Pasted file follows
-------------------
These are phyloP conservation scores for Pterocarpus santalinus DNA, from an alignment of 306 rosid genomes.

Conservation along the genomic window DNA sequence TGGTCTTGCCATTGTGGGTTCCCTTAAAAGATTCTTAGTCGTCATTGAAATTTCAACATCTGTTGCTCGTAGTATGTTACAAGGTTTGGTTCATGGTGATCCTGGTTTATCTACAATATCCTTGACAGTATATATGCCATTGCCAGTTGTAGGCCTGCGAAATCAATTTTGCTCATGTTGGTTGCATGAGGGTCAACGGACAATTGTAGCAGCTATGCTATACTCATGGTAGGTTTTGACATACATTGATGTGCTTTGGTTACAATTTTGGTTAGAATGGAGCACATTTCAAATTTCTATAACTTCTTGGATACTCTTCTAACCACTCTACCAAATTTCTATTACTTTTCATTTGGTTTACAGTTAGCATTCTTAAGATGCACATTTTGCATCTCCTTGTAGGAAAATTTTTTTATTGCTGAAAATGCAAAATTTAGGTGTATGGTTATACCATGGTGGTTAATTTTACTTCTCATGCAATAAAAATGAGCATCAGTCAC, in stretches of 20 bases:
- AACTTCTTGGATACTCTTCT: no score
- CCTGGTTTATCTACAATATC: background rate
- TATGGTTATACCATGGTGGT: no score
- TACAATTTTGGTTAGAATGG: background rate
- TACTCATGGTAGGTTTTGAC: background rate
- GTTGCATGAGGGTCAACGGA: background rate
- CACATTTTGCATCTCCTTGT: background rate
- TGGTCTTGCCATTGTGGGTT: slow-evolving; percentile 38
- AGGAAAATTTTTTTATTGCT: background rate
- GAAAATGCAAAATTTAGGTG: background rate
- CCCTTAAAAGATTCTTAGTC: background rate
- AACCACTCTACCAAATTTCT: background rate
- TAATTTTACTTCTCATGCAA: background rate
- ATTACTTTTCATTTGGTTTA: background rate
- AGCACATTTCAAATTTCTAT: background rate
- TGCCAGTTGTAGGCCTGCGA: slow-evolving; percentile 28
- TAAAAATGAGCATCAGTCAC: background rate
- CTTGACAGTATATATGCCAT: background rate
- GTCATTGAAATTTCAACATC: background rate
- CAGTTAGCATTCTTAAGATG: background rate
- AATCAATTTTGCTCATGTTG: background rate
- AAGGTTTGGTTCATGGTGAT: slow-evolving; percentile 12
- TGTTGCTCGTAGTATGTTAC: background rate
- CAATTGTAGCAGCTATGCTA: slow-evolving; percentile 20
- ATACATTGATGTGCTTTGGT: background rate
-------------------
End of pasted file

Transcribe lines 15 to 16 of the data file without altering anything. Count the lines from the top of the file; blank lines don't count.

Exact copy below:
- TAATTTTACTTCTCATGCAA: background rate
- ATTACTTTTCATTTGGTTTA: background rate